Number of Air Force Osprey Pilots and Aircrew Under Review Amid Mechanical Issues, Flight Restriction

Crew of a CV-22 Osprey at Kirtland Air Force Base
Crew of a CV-22 Osprey at Kirtland Air Force Base, N.M., Feb. 21, 2024. (U.S. Air Force photo by Senior Airman Spencer Kanar)

Air Force Special Operations Command may shift the number of its CV-22 Osprey pilots and aircrew as it reevaluates how the controversial tilt-rotor aircraft is used -- and as officials probe the cause of recent deadly crashes.

The review of the size of the Osprey force is part of a larger analysis of the aircraft operations being conducted by Air Force Special Operations Command, or AFSOC, Lt. Col. Rebecca Heyse, a command spokesperson, told It's possible that those service members could be trained for other aircraft.

The crash of an AFSOC Osprey off the coast of Japan in November that killed eight airmen signaled the most recent mishap for the aircraft and triggered a monthslong grounding of Ospreys flown by the Air Force, Navy and Marine Corps. An investigation is underway to find the root cause of the mechanical issues that are believed to be causing Osprey mishaps, and the aircraft remains restricted to flying within 30 minutes of a safe landing space.

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"AFSOC is currently evaluating all aspects of our CV-22 operations to ensure that we are properly organized, trained and equipped to conduct safe and effective missions," Heyse said. "As part of this evaluation, we are considering various courses of action, including an analysis of the size of our CV-22 aircrew force."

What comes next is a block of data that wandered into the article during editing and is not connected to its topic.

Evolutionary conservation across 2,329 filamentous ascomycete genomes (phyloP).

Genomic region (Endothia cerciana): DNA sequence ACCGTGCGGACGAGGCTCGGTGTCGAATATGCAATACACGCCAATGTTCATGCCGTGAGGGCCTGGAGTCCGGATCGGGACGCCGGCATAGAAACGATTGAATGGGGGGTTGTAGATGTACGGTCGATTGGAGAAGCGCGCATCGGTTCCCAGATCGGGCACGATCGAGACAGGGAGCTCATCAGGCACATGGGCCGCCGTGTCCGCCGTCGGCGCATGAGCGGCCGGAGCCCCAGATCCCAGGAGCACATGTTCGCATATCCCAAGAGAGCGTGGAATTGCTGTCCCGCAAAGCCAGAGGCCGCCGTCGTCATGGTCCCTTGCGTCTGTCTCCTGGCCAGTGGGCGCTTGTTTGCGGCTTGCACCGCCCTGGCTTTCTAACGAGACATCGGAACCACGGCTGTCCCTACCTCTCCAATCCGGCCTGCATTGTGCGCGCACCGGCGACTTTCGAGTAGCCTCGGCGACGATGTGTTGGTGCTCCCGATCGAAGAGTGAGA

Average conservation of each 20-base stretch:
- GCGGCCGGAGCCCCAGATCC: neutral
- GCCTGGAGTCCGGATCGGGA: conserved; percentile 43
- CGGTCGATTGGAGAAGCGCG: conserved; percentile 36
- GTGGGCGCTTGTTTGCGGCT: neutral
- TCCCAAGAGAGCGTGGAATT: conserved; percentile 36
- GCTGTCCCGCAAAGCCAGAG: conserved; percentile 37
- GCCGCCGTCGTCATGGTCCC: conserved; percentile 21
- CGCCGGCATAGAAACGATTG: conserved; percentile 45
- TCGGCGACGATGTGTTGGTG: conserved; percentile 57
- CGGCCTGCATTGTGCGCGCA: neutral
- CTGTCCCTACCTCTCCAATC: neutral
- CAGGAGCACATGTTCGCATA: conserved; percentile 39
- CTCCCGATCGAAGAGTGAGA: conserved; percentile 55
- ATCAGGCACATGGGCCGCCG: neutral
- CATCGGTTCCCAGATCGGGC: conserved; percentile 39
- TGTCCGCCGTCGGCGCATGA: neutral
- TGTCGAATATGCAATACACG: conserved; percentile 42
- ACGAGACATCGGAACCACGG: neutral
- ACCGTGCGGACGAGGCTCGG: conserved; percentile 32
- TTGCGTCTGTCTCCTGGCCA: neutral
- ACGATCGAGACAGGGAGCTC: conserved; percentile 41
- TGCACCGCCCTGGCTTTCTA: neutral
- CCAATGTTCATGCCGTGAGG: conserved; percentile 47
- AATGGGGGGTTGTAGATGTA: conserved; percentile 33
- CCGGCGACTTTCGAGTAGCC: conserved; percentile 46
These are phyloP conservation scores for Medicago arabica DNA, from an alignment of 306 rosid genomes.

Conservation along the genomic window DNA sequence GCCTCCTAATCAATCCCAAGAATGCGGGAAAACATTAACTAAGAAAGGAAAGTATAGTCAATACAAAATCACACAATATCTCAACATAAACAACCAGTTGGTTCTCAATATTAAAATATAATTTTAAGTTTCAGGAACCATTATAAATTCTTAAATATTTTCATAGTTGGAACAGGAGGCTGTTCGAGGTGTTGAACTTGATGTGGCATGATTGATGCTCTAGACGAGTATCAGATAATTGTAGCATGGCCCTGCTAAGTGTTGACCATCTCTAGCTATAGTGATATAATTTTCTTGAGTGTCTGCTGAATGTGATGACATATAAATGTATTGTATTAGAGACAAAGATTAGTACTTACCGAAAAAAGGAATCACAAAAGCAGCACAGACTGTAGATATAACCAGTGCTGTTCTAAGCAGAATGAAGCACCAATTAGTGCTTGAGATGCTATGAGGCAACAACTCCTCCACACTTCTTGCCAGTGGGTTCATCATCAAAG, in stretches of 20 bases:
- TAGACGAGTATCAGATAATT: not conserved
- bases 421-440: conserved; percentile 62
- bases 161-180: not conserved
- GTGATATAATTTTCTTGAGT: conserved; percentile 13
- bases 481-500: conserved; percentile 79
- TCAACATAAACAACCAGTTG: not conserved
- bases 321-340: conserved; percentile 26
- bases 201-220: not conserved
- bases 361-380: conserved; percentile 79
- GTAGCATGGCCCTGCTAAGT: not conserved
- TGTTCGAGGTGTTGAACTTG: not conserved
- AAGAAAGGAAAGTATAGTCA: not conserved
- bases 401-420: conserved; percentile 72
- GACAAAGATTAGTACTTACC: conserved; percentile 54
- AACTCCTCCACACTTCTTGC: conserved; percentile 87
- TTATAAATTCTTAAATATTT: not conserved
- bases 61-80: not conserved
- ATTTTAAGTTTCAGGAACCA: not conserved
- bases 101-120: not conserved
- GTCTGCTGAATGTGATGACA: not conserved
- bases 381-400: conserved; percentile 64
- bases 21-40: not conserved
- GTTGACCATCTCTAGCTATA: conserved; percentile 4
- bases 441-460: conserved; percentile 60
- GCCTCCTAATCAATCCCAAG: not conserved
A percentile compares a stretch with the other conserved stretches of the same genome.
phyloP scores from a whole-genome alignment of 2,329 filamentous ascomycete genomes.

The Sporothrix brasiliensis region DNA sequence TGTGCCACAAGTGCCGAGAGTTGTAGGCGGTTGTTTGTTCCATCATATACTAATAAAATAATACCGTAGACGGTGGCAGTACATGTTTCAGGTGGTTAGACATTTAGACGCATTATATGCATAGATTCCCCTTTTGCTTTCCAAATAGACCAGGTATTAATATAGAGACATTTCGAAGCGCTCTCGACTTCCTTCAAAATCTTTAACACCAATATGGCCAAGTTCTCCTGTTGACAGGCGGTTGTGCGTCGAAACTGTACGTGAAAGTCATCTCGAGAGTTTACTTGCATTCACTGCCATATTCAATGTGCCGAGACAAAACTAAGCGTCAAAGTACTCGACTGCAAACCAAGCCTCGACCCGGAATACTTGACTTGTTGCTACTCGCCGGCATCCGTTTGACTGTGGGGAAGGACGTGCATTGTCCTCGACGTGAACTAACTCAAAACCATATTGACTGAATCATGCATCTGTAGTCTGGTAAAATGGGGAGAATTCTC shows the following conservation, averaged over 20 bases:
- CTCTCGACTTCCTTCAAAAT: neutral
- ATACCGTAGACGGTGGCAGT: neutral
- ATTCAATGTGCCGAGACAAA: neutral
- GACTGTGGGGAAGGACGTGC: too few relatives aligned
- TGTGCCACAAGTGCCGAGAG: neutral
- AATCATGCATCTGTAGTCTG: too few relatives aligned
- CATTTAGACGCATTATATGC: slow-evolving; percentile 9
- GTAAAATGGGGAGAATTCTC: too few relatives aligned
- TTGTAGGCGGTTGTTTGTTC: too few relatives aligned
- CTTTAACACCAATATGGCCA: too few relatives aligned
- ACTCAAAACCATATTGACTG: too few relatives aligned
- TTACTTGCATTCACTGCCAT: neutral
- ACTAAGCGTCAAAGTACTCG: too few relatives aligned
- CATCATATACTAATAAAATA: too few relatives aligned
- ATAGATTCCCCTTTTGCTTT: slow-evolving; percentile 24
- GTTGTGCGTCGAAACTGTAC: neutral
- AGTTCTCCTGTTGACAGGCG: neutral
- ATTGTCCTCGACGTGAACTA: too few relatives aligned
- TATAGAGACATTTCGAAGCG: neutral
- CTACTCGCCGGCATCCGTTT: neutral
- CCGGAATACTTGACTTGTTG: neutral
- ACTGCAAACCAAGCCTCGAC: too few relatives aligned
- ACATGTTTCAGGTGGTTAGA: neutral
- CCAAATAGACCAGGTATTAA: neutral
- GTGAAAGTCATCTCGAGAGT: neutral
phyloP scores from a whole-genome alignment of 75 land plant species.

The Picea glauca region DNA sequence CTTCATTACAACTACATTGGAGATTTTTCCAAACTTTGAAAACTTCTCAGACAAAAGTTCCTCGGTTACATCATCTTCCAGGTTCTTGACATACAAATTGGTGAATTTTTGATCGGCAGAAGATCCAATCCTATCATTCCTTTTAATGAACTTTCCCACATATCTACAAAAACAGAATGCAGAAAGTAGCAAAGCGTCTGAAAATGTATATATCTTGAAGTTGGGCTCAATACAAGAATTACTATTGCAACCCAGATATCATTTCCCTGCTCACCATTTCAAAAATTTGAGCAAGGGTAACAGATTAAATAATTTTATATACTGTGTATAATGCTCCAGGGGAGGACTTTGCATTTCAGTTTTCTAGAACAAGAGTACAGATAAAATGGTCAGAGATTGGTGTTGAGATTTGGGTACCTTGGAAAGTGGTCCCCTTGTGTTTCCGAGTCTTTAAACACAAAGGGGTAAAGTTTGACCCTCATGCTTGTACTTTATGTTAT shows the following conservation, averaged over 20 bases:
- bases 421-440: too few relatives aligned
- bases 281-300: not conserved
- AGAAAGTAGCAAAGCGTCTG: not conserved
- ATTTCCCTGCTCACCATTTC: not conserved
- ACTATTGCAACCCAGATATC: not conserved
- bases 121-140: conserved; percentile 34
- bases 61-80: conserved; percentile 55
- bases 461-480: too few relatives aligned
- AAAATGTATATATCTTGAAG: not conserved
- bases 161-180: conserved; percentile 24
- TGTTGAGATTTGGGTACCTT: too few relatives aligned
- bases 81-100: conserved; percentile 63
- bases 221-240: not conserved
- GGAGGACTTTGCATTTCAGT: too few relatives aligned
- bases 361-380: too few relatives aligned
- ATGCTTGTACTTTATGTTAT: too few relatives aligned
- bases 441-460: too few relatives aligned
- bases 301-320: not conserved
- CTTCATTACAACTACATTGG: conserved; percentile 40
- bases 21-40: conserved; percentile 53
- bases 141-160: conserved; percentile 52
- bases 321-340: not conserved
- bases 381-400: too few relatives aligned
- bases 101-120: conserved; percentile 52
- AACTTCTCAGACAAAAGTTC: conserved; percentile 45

Heyse added that the command has "a long history of cross-flowing aviators into other AFSOC airframes" and said that "no final decisions have been made at this time." The revelation that the size of the Air Force's Osprey community could be in flux comes as officials continue the investigation into the deadly CV-22 crash off the coast of Japan.

    The Air Force's decision to look at the size of the Air Force CV-22 pilot and aircrew force also comes after Vice Adm. Carl Chebi, head of Naval Air Systems Command, said during a congressional hearing last week that all of the Air Force, Marine Corps and Navy Ospreys will not have the 30-minute flight restriction lifted "before mid-2025."

    "The primary goal of this evaluation is to ensure that our aircrews get the necessary experience and flight hours to operate the available aircraft safely and effectively, as well as have development opportunities throughout their careers," Heyse added.

    Spokespeople for the Marine Corps and Navy did not respond prior to publication on whether those services are undergoing similar evaluations.

    The Air Force, Marine Corps and Navy grounded their Osprey variants for roughly four months after the deadly crash off the coast of Japan.

    Marine and Navy aviators had their variants up in the sky within a month of the grounding being lifted in March, whereas the Air Force only recently stated that "several" of its aircraft were flying at Cannon Air Force Base in New Mexico "conducting aircrew currency flights." reported last month that the Joint Program Office guidance regarding the Osprey limits them to flights within 30 minutes of a suitable landing zone.

    Officials with that office also told this week that they've recently developed "a leading theory" into a long-standing clutch issue responsible for a deadly 2022 crash in California that lead to the deaths of five Marines.

    The cause of the November crash in Japan hasn't been publicly released, but officials said at the time it was due to a mechanical failure -- one that had never been seen before, according to officials.

    – Konstantin Toropin and Drew F. Lawrence contributed reporting. 

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